Luis Paz is a Carmelite in simple vows and a student at the University of Central America. His supervised ministry is working with the social pastoral team in the parish of Our Lady of Lourdes in Calle Real, and also working with a sector of youth ministry called Pastoral Social Juvenil. He works closely with an American Franciscan lay missionary in our parish, Beth Reihle. After the storm that destroyed Natividad’s house had passed, a group of young men and women in the parish approached Beth and Luis concerned and wanting to do something to help the man.

“Since I began my work here in the parish of Our Lady of Lourdes, the thing that has struck me as unusual is that the same people who are concerned for the poor are poor themselves,” Luis said. “In my home town of Torreon we have poverty, but not like here. Poverty is the norm here and it is extreme. But it is the poor people themselves who are active to relieve the suffering of others.”

One of Beth and Luis’ collaborators is a young man, Melvin. “Look at Melvin”, Beth added. “He doesn’t even have a home. His mother abandoned him. His father left the country, and he lives with his younger sister in a shack in Milagrosa”, one of the barrios of the parish. “I don’t know where he eats every day. The father sends them money occasionally but how do they live?” But when it came time to rebuild Natividad Melendez´ house, Melvin was present, front and center.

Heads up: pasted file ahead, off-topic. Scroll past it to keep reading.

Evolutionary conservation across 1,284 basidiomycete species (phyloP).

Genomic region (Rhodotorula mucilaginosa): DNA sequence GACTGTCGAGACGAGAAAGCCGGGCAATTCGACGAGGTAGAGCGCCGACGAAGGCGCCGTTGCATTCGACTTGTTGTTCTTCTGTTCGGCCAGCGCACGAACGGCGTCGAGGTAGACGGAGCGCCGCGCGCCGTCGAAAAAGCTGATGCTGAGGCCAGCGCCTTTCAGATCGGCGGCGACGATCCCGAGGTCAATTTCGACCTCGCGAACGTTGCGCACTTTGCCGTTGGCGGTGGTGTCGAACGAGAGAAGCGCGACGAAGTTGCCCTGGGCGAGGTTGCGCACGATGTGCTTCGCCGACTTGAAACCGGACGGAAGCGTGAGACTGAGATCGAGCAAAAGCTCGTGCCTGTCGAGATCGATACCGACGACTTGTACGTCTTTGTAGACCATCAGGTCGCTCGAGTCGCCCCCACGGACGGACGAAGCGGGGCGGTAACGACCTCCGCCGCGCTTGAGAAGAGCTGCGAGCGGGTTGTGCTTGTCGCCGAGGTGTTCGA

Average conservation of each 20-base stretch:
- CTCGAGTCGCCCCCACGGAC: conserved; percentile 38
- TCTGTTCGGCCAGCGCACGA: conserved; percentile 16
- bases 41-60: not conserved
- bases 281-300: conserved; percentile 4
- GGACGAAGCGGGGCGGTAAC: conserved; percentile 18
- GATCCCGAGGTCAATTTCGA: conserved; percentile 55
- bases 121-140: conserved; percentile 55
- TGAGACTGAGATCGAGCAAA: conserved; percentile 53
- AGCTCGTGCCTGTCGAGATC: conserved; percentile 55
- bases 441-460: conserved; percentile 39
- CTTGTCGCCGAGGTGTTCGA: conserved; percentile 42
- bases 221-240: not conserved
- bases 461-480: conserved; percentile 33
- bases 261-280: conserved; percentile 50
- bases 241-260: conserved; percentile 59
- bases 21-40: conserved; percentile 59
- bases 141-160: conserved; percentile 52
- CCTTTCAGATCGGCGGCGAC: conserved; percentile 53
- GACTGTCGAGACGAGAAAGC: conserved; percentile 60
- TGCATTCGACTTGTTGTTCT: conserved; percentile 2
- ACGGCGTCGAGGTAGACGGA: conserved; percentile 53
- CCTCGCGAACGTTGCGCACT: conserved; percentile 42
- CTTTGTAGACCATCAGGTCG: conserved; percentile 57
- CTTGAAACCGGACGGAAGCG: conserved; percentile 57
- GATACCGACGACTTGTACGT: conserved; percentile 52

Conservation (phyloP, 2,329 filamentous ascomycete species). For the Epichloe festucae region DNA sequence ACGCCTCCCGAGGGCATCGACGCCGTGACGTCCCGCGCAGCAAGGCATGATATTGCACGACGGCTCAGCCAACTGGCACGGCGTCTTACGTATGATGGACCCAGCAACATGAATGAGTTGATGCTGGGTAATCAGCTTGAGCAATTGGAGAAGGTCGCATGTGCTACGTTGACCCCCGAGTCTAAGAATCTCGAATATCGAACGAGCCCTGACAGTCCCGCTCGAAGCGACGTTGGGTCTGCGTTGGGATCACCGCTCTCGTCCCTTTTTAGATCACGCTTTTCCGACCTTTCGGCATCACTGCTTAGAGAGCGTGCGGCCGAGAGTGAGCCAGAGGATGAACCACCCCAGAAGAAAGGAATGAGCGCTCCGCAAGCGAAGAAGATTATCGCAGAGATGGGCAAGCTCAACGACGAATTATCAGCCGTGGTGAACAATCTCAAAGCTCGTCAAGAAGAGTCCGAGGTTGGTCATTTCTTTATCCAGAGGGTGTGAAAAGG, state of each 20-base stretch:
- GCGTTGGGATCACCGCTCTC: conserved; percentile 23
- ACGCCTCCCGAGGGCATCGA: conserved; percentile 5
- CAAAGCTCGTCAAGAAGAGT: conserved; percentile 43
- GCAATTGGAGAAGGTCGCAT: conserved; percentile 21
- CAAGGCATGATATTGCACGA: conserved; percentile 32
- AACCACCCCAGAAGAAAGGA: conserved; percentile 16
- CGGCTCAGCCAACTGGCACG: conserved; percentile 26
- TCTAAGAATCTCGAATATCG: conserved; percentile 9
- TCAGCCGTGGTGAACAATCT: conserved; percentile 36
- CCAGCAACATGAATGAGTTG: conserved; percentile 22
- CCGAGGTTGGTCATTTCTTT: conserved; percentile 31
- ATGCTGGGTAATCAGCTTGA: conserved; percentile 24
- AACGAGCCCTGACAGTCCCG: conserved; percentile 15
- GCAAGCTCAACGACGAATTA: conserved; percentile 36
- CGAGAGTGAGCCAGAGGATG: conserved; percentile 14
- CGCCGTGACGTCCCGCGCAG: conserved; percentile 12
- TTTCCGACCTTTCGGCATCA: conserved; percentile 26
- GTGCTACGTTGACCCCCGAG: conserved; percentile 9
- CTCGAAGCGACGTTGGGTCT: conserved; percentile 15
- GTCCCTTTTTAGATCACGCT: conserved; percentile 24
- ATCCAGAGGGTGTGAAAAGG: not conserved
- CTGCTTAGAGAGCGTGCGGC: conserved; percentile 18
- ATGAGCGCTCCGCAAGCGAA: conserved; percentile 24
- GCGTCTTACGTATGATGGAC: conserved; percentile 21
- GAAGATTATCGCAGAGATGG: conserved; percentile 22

“What Luis and I have to do is to motivate these young people to respond to their instincts to do well,” says Beth. “But it is just as important to get them to question, why does this poverty exist and what can they do, especially later on in life, to alleviate it at its roots. The Church has done a great job to raise the consciousness of these young people, but they sometimes get frustrated by the lack of options to act. This really was our challenge, how to channel this positive energy into action, while not ignoring the bigger questions.”